Julia helped me see though that I could expose my kids to new foods, simply by only giving them very small quantities alongside other food that I know that they like.

By regularly exposing them to these foods, and even letting them play with them, I am giving them the opportunity to accept them, and to at some point try them.

If I never serve something because they ‘don’t like it’ then I’m simply removing the opportunity for them to try the food.


Now this feels a little embarrassing to admit but going through this process with Julia helped me to see how my own Full Freezer System can help me do this. As all of my veggies (for example) are individually frozen, I can literally cook one piece of broccoli, 5 peas, or a few slices of carrot.

Whatever tiny amount that I need just to expose my kids to those foods that they have never tried, or previously rejected.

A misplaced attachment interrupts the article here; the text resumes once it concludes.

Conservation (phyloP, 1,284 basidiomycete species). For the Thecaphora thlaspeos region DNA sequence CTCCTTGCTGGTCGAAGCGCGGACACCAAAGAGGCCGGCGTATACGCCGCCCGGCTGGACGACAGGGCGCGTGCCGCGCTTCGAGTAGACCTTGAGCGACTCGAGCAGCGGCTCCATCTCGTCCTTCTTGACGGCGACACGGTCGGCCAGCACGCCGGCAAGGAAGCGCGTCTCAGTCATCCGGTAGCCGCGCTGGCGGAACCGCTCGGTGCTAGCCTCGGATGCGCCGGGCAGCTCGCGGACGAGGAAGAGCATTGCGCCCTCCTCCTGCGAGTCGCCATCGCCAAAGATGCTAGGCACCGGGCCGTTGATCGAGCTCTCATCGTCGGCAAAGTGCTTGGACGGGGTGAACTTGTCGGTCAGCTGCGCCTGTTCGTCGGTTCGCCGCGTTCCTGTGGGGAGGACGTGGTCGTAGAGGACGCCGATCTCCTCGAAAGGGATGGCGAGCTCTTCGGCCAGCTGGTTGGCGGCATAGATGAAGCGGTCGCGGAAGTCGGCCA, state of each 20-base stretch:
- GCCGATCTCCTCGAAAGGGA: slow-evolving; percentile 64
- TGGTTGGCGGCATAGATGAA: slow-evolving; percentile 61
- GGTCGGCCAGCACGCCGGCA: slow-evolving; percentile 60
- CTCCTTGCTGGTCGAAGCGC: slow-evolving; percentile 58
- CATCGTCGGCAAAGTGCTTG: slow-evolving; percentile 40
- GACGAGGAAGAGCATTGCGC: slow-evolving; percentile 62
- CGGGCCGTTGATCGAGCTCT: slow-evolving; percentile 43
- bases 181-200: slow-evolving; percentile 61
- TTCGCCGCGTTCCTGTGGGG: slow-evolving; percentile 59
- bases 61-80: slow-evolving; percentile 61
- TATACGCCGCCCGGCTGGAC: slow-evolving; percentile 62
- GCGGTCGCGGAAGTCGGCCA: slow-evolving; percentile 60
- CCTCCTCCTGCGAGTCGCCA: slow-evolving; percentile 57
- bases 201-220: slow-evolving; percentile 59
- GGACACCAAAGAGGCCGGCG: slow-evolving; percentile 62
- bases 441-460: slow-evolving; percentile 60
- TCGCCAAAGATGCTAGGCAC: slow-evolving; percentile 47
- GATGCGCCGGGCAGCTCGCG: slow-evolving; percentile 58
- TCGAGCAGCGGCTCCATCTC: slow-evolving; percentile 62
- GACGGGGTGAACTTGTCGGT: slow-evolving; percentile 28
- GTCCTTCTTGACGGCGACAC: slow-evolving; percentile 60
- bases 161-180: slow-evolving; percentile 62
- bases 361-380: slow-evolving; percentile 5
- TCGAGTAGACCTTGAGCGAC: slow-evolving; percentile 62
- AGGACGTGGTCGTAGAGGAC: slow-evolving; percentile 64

Julia also suggested that I save a little of whatever meal my husband and I are eating for the kids to try for lunch the next day. I try and cook enough so that I can have the same if I am eating with them too.

I love this, as it makes lunch quick and easy, and I can expose them to different foods without having slaved away especially for them.

Tip #2: Exposure to foods is vital, so as a first step, use your freezer stash to cook tiny portions of new foods, and serve these up alongside foods that you know they like.


I have regularly heard in the past that a key part of getting kids to be confident eaters is to sit and eat with them.